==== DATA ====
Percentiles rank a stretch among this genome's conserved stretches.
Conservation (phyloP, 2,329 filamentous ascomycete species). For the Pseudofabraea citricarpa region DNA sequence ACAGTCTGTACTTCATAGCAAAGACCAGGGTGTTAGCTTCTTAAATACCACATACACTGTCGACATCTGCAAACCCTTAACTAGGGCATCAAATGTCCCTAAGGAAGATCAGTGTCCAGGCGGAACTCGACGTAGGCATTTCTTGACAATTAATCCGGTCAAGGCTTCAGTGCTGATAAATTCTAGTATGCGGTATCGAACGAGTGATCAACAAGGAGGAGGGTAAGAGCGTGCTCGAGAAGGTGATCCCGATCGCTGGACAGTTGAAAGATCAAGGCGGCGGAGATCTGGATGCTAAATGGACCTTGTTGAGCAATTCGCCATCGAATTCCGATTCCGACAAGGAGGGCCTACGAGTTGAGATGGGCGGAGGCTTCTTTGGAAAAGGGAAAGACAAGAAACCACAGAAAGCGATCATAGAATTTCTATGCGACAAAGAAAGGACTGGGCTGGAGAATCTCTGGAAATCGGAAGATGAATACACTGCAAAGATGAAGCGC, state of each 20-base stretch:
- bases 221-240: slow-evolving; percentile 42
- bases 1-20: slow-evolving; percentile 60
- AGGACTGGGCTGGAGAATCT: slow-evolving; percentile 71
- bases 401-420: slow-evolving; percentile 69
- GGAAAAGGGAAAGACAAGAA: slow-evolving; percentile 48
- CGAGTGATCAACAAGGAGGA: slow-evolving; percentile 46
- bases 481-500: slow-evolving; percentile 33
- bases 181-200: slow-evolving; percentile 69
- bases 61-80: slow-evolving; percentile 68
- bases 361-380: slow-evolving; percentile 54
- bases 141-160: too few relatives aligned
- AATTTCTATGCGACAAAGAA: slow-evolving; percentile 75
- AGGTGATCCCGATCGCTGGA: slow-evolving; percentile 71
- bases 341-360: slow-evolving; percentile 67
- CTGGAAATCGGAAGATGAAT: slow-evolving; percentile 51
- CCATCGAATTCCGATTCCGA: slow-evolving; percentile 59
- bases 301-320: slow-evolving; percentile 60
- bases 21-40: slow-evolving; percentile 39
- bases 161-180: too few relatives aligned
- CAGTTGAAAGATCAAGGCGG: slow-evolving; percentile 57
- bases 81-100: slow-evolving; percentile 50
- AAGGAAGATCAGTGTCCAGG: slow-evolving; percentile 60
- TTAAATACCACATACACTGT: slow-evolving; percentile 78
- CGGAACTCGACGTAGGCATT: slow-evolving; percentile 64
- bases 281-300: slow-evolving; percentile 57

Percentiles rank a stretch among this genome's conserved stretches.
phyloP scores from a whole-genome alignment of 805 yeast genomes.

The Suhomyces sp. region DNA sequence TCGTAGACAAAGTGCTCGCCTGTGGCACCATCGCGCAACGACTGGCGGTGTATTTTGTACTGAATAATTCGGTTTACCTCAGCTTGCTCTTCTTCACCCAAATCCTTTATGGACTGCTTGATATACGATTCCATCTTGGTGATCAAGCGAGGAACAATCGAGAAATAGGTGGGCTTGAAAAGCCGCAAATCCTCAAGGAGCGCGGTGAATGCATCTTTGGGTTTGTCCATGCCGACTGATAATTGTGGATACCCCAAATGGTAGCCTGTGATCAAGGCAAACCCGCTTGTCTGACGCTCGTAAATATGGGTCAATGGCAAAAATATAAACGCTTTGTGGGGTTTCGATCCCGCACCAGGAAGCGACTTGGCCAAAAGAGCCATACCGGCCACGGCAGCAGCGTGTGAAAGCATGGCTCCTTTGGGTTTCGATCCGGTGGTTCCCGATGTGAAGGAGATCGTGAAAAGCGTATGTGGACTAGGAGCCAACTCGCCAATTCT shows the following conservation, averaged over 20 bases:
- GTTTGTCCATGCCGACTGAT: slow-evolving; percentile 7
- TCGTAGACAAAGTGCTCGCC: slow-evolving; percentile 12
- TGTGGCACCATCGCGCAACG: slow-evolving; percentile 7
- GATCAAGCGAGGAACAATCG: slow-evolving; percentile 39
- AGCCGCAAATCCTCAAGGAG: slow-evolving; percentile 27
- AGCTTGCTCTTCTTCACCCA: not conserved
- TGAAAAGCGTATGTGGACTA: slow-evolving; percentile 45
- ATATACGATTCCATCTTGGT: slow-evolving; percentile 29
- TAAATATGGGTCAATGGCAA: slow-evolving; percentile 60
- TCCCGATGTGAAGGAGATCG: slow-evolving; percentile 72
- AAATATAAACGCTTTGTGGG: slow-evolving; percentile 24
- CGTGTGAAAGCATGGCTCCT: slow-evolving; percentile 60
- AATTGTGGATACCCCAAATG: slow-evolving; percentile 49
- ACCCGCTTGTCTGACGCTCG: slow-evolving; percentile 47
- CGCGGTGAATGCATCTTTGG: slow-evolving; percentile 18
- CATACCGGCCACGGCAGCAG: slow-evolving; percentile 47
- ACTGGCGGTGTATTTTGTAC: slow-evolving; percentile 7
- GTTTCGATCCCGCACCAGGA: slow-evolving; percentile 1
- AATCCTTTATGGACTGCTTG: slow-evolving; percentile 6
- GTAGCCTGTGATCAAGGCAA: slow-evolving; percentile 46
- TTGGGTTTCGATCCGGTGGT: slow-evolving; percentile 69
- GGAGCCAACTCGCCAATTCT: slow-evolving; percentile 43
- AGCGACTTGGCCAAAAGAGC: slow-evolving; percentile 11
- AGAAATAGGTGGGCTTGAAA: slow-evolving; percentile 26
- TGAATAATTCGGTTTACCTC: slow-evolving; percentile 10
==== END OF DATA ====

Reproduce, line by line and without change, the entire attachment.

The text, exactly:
Percentiles rank a stretch among this genome's conserved stretches.
Conservation (phyloP, 2,329 filamentous ascomycete species). For the Pseudofabraea citricarpa region DNA sequence ACAGTCTGTACTTCATAGCAAAGACCAGGGTGTTAGCTTCTTAAATACCACATACACTGTCGACATCTGCAAACCCTTAACTAGGGCATCAAATGTCCCTAAGGAAGATCAGTGTCCAGGCGGAACTCGACGTAGGCATTTCTTGACAATTAATCCGGTCAAGGCTTCAGTGCTGATAAATTCTAGTATGCGGTATCGAACGAGTGATCAACAAGGAGGAGGGTAAGAGCGTGCTCGAGAAGGTGATCCCGATCGCTGGACAGTTGAAAGATCAAGGCGGCGGAGATCTGGATGCTAAATGGACCTTGTTGAGCAATTCGCCATCGAATTCCGATTCCGACAAGGAGGGCCTACGAGTTGAGATGGGCGGAGGCTTCTTTGGAAAAGGGAAAGACAAGAAACCACAGAAAGCGATCATAGAATTTCTATGCGACAAAGAAAGGACTGGGCTGGAGAATCTCTGGAAATCGGAAGATGAATACACTGCAAAGATGAAGCGC, state of each 20-base stretch:
- bases 221-240: slow-evolving; percentile 42
- bases 1-20: slow-evolving; percentile 60
- AGGACTGGGCTGGAGAATCT: slow-evolving; percentile 71
- bases 401-420: slow-evolving; percentile 69
- GGAAAAGGGAAAGACAAGAA: slow-evolving; percentile 48
- CGAGTGATCAACAAGGAGGA: slow-evolving; percentile 46
- bases 481-500: slow-evolving; percentile 33
- bases 181-200: slow-evolving; percentile 69
- bases 61-80: slow-evolving; percentile 68
- bases 361-380: slow-evolving; percentile 54
- bases 141-160: too few relatives aligned
- AATTTCTATGCGACAAAGAA: slow-evolving; percentile 75
- AGGTGATCCCGATCGCTGGA: slow-evolving; percentile 71
- bases 341-360: slow-evolving; percentile 67
- CTGGAAATCGGAAGATGAAT: slow-evolving; percentile 51
- CCATCGAATTCCGATTCCGA: slow-evolving; percentile 59
- bases 301-320: slow-evolving; percentile 60
- bases 21-40: slow-evolving; percentile 39
- bases 161-180: too few relatives aligned
- CAGTTGAAAGATCAAGGCGG: slow-evolving; percentile 57
- bases 81-100: slow-evolving; percentile 50
- AAGGAAGATCAGTGTCCAGG: slow-evolving; percentile 60
- TTAAATACCACATACACTGT: slow-evolving; percentile 78
- CGGAACTCGACGTAGGCATT: slow-evolving; percentile 64
- bases 281-300: slow-evolving; percentile 57

Percentiles rank a stretch among this genome's conserved stretches.
phyloP scores from a whole-genome alignment of 805 yeast genomes.

The Suhomyces sp. region DNA sequence TCGTAGACAAAGTGCTCGCCTGTGGCACCATCGCGCAACGACTGGCGGTGTATTTTGTACTGAATAATTCGGTTTACCTCAGCTTGCTCTTCTTCACCCAAATCCTTTATGGACTGCTTGATATACGATTCCATCTTGGTGATCAAGCGAGGAACAATCGAGAAATAGGTGGGCTTGAAAAGCCGCAAATCCTCAAGGAGCGCGGTGAATGCATCTTTGGGTTTGTCCATGCCGACTGATAATTGTGGATACCCCAAATGGTAGCCTGTGATCAAGGCAAACCCGCTTGTCTGACGCTCGTAAATATGGGTCAATGGCAAAAATATAAACGCTTTGTGGGGTTTCGATCCCGCACCAGGAAGCGACTTGGCCAAAAGAGCCATACCGGCCACGGCAGCAGCGTGTGAAAGCATGGCTCCTTTGGGTTTCGATCCGGTGGTTCCCGATGTGAAGGAGATCGTGAAAAGCGTATGTGGACTAGGAGCCAACTCGCCAATTCT shows the following conservation, averaged over 20 bases:
- GTTTGTCCATGCCGACTGAT: slow-evolving; percentile 7
- TCGTAGACAAAGTGCTCGCC: slow-evolving; percentile 12
- TGTGGCACCATCGCGCAACG: slow-evolving; percentile 7
- GATCAAGCGAGGAACAATCG: slow-evolving; percentile 39
- AGCCGCAAATCCTCAAGGAG: slow-evolving; percentile 27
- AGCTTGCTCTTCTTCACCCA: not conserved
- TGAAAAGCGTATGTGGACTA: slow-evolving; percentile 45
- ATATACGATTCCATCTTGGT: slow-evolving; percentile 29
- TAAATATGGGTCAATGGCAA: slow-evolving; percentile 60
- TCCCGATGTGAAGGAGATCG: slow-evolving; percentile 72
- AAATATAAACGCTTTGTGGG: slow-evolving; percentile 24
- CGTGTGAAAGCATGGCTCCT: slow-evolving; percentile 60
- AATTGTGGATACCCCAAATG: slow-evolving; percentile 49
- ACCCGCTTGTCTGACGCTCG: slow-evolving; percentile 47
- CGCGGTGAATGCATCTTTGG: slow-evolving; percentile 18
- CATACCGGCCACGGCAGCAG: slow-evolving; percentile 47
- ACTGGCGGTGTATTTTGTAC: slow-evolving; percentile 7
- GTTTCGATCCCGCACCAGGA: slow-evolving; percentile 1
- AATCCTTTATGGACTGCTTG: slow-evolving; percentile 6
- GTAGCCTGTGATCAAGGCAA: slow-evolving; percentile 46
- TTGGGTTTCGATCCGGTGGT: slow-evolving; percentile 69
- GGAGCCAACTCGCCAATTCT: slow-evolving; percentile 43
- AGCGACTTGGCCAAAAGAGC: slow-evolving; percentile 11
- AGAAATAGGTGGGCTTGAAA: slow-evolving; percentile 26
- TGAATAATTCGGTTTACCTC: slow-evolving; percentile 10